SOMETIME BETWEEN THE involuntary hip spasms brought on by Congolese singer Ricardo Lemvo’s soukous band as I nibbled on fried bananas and the melancholy induced by Irish folk-rocker Paul Brady’s antihero anthem “Nobody Knows” as I wolfed down fish and chips, the full scope and substance of the Houston International Festival hit me. I also had the option of hearing other musicians from the “spotlight nation” of Ireland, such as the earthy-yet-ethereal jam band Kila, as well as Ghanaian master drummer Obo Addy and the band Kukudru. I saw American music icons like bluegrass patriarch Ralph Stanley and Texans like Houston boogie-blues guitarist Texas Johnny Brown. Former Texan Lucinda Williams performed songs from her then-unreleased Essence, and British folk-rocker Richard Thompson played a rare solo acoustic set.
Over two weekends last April, the HIF ran from noon to eight on eight downtown stages surrounded by food booths ranging from “Texas traditional” (funnel cakes) to “Houston ethnic” (Jamaican jerk chicken) and crafts vendors from Africa to the Caribbean. World-class dance companies, street-theater troupes, and children’s entertainers rounded out the bill. The festival drew sizable crowds without being uncomfortably packed, and the audience—decked out in Malaysian sarongs, Indian saris, African dashikis, and skate-punk shorts—was a show in itself.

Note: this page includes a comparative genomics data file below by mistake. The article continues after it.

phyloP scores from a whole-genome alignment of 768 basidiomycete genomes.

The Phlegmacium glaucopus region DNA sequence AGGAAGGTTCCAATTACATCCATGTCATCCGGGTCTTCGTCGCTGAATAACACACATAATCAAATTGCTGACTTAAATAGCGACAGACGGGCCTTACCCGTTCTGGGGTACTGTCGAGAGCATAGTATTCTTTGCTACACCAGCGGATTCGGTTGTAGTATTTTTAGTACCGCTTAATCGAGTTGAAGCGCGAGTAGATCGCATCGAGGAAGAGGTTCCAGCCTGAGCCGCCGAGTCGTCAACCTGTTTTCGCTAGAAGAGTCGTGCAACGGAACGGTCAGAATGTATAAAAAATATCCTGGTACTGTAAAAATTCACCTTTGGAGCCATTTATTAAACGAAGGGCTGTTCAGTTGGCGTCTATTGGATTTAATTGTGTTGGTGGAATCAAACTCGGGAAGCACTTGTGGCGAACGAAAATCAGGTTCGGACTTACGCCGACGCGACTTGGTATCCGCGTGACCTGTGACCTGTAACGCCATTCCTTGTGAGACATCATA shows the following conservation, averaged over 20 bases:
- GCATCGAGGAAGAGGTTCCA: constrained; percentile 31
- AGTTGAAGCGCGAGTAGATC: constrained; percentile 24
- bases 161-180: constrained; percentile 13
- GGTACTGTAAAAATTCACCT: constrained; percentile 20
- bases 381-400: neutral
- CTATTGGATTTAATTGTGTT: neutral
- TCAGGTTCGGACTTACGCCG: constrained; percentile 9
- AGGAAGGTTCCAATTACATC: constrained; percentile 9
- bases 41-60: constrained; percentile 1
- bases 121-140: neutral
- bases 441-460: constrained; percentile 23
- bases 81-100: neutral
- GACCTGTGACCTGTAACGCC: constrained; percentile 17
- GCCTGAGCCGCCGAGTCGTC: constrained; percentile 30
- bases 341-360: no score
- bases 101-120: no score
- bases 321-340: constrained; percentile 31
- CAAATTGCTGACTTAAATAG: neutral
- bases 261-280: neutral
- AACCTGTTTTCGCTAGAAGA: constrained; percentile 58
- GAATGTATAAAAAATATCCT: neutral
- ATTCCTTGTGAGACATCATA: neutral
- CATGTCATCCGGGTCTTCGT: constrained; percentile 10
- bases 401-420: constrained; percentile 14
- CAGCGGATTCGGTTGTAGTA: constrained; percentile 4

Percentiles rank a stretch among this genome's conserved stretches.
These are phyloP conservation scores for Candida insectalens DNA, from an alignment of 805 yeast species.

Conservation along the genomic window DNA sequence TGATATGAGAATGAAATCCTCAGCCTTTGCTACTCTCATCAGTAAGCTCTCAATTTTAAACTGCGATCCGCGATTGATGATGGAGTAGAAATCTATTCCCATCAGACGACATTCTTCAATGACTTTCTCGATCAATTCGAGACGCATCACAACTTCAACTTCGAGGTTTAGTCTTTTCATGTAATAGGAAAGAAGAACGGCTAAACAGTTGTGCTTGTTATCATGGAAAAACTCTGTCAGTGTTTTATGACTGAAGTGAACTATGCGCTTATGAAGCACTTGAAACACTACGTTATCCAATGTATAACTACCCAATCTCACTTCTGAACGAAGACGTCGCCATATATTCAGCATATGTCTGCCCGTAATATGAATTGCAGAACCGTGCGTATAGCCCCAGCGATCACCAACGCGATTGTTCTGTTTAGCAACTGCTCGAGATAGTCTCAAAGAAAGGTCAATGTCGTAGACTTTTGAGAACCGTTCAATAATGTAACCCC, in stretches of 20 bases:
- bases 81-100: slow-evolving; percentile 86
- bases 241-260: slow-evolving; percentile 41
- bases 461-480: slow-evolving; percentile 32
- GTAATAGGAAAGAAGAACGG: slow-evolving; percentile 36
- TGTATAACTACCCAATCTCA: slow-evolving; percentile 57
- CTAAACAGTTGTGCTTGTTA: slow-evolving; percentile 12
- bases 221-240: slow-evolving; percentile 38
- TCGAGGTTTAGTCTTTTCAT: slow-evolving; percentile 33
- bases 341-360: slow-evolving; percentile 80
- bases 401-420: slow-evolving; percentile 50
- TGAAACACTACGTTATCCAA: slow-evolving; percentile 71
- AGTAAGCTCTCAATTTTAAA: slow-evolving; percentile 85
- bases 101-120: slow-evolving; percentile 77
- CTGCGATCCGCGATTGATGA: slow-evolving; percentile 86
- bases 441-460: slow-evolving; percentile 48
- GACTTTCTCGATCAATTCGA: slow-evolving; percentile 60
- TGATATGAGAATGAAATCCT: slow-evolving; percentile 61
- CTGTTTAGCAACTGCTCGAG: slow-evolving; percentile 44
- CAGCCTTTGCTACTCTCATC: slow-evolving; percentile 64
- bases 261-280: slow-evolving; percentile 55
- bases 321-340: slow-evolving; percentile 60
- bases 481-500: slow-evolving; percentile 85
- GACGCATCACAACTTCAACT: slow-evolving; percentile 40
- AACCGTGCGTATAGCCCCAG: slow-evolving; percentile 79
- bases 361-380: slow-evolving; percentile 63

So I have no trouble touting this year’s festival, which runs during the last two weekends in April and features France as the spotlight nation. The HIF has become one of the premier musical events in the state. Artistically, there’s nothing else like it hereabouts, though the annual Tejano Conjunto Festival in San Antonio does an exemplary job of presenting the genre’s music, and that city’s yearly Texas Folklife Festival offers the full range of ethnic sounds indigenous to the state (but doesn’t feature touring international stars). According to the International Festivals and Events Association, the HIF is the best-attended performing-arts show in the nation and ranks with the Edinburgh International Festival in Scotland and the Salzburg International Festival in Austria. The HIF is the place to hear music, both exotic and accessible, that you’re not likely to find anywhere else, all at decidedly low-risk prices (daily tickets are $8 in advance, $10 at the door; children under ten are free).